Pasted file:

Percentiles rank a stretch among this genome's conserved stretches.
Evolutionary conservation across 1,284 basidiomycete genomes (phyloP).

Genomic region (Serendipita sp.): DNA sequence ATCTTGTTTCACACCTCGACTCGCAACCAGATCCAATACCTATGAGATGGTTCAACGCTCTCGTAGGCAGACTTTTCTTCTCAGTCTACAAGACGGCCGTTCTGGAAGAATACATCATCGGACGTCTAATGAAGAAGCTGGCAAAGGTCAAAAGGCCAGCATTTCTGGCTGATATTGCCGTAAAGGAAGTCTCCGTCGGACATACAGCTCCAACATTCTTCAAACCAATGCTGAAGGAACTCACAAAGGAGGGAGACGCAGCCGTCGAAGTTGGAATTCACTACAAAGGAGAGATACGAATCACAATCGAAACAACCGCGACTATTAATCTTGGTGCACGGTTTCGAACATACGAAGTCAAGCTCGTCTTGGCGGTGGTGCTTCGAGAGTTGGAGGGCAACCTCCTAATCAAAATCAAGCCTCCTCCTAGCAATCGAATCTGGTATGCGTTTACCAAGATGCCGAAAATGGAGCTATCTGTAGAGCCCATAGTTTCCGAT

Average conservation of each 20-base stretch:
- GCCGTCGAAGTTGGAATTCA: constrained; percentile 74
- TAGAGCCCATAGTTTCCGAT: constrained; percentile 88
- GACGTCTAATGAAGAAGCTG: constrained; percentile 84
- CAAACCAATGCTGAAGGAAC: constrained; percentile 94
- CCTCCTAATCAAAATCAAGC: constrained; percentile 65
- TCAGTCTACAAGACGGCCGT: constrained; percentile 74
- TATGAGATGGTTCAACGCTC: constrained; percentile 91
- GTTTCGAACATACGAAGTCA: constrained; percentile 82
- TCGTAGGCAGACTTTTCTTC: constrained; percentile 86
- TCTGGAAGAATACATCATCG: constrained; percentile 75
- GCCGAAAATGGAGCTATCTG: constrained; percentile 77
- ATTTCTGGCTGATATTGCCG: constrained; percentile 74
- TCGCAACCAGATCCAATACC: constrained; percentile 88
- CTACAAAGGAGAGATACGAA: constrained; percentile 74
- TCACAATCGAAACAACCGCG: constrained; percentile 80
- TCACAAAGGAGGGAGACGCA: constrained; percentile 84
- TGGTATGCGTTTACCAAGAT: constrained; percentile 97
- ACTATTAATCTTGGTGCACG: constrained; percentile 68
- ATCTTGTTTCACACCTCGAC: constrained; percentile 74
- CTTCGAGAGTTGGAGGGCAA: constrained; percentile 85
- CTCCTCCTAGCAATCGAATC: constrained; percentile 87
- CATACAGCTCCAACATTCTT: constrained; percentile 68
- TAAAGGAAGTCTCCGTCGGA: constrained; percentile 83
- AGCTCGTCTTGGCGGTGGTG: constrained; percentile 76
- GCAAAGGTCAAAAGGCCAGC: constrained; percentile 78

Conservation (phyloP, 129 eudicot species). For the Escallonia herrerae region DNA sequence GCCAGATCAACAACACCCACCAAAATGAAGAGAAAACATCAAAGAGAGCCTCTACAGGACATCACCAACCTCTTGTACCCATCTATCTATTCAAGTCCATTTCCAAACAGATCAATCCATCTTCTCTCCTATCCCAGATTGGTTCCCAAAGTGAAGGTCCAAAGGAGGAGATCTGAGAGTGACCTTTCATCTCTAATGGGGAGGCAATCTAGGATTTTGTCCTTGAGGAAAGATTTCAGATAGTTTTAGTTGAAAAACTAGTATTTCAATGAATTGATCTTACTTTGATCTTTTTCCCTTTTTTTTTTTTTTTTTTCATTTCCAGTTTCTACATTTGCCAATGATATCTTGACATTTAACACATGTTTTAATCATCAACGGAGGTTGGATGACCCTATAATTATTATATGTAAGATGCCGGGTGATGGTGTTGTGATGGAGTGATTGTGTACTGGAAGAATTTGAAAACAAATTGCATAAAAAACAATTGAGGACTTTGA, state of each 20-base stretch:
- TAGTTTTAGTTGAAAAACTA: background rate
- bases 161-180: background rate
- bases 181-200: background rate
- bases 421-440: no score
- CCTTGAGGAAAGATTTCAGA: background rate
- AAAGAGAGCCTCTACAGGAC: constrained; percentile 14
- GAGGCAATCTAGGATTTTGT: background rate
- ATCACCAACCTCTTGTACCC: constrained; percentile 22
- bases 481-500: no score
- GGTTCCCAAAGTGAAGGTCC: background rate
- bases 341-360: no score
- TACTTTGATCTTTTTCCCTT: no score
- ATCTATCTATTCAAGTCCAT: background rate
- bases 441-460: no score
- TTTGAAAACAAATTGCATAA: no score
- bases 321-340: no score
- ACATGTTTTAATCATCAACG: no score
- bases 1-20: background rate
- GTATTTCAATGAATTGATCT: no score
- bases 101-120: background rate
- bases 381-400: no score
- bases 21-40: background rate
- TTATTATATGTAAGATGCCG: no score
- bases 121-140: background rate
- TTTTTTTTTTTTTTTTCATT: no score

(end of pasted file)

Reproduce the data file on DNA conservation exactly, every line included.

Percentiles rank a stretch among this genome's conserved stretches.
Evolutionary conservation across 1,284 basidiomycete genomes (phyloP).

Genomic region (Serendipita sp.): DNA sequence ATCTTGTTTCACACCTCGACTCGCAACCAGATCCAATACCTATGAGATGGTTCAACGCTCTCGTAGGCAGACTTTTCTTCTCAGTCTACAAGACGGCCGTTCTGGAAGAATACATCATCGGACGTCTAATGAAGAAGCTGGCAAAGGTCAAAAGGCCAGCATTTCTGGCTGATATTGCCGTAAAGGAAGTCTCCGTCGGACATACAGCTCCAACATTCTTCAAACCAATGCTGAAGGAACTCACAAAGGAGGGAGACGCAGCCGTCGAAGTTGGAATTCACTACAAAGGAGAGATACGAATCACAATCGAAACAACCGCGACTATTAATCTTGGTGCACGGTTTCGAACATACGAAGTCAAGCTCGTCTTGGCGGTGGTGCTTCGAGAGTTGGAGGGCAACCTCCTAATCAAAATCAAGCCTCCTCCTAGCAATCGAATCTGGTATGCGTTTACCAAGATGCCGAAAATGGAGCTATCTGTAGAGCCCATAGTTTCCGAT

Average conservation of each 20-base stretch:
- GCCGTCGAAGTTGGAATTCA: constrained; percentile 74
- TAGAGCCCATAGTTTCCGAT: constrained; percentile 88
- GACGTCTAATGAAGAAGCTG: constrained; percentile 84
- CAAACCAATGCTGAAGGAAC: constrained; percentile 94
- CCTCCTAATCAAAATCAAGC: constrained; percentile 65
- TCAGTCTACAAGACGGCCGT: constrained; percentile 74
- TATGAGATGGTTCAACGCTC: constrained; percentile 91
- GTTTCGAACATACGAAGTCA: constrained; percentile 82
- TCGTAGGCAGACTTTTCTTC: constrained; percentile 86
- TCTGGAAGAATACATCATCG: constrained; percentile 75
- GCCGAAAATGGAGCTATCTG: constrained; percentile 77
- ATTTCTGGCTGATATTGCCG: constrained; percentile 74
- TCGCAACCAGATCCAATACC: constrained; percentile 88
- CTACAAAGGAGAGATACGAA: constrained; percentile 74
- TCACAATCGAAACAACCGCG: constrained; percentile 80
- TCACAAAGGAGGGAGACGCA: constrained; percentile 84
- TGGTATGCGTTTACCAAGAT: constrained; percentile 97
- ACTATTAATCTTGGTGCACG: constrained; percentile 68
- ATCTTGTTTCACACCTCGAC: constrained; percentile 74
- CTTCGAGAGTTGGAGGGCAA: constrained; percentile 85
- CTCCTCCTAGCAATCGAATC: constrained; percentile 87
- CATACAGCTCCAACATTCTT: constrained; percentile 68
- TAAAGGAAGTCTCCGTCGGA: constrained; percentile 83
- AGCTCGTCTTGGCGGTGGTG: constrained; percentile 76
- GCAAAGGTCAAAAGGCCAGC: constrained; percentile 78

Conservation (phyloP, 129 eudicot species). For the Escallonia herrerae region DNA sequence GCCAGATCAACAACACCCACCAAAATGAAGAGAAAACATCAAAGAGAGCCTCTACAGGACATCACCAACCTCTTGTACCCATCTATCTATTCAAGTCCATTTCCAAACAGATCAATCCATCTTCTCTCCTATCCCAGATTGGTTCCCAAAGTGAAGGTCCAAAGGAGGAGATCTGAGAGTGACCTTTCATCTCTAATGGGGAGGCAATCTAGGATTTTGTCCTTGAGGAAAGATTTCAGATAGTTTTAGTTGAAAAACTAGTATTTCAATGAATTGATCTTACTTTGATCTTTTTCCCTTTTTTTTTTTTTTTTTTCATTTCCAGTTTCTACATTTGCCAATGATATCTTGACATTTAACACATGTTTTAATCATCAACGGAGGTTGGATGACCCTATAATTATTATATGTAAGATGCCGGGTGATGGTGTTGTGATGGAGTGATTGTGTACTGGAAGAATTTGAAAACAAATTGCATAAAAAACAATTGAGGACTTTGA, state of each 20-base stretch:
- TAGTTTTAGTTGAAAAACTA: background rate
- bases 161-180: background rate
- bases 181-200: background rate
- bases 421-440: no score
- CCTTGAGGAAAGATTTCAGA: background rate
- AAAGAGAGCCTCTACAGGAC: constrained; percentile 14
- GAGGCAATCTAGGATTTTGT: background rate
- ATCACCAACCTCTTGTACCC: constrained; percentile 22
- bases 481-500: no score
- GGTTCCCAAAGTGAAGGTCC: background rate
- bases 341-360: no score
- TACTTTGATCTTTTTCCCTT: no score
- ATCTATCTATTCAAGTCCAT: background rate
- bases 441-460: no score
- TTTGAAAACAAATTGCATAA: no score
- bases 321-340: no score
- ACATGTTTTAATCATCAACG: no score
- bases 1-20: background rate
- GTATTTCAATGAATTGATCT: no score
- bases 101-120: background rate
- bases 381-400: no score
- bases 21-40: background rate
- TTATTATATGTAAGATGCCG: no score
- bases 121-140: background rate
- TTTTTTTTTTTTTTTTCATT: no score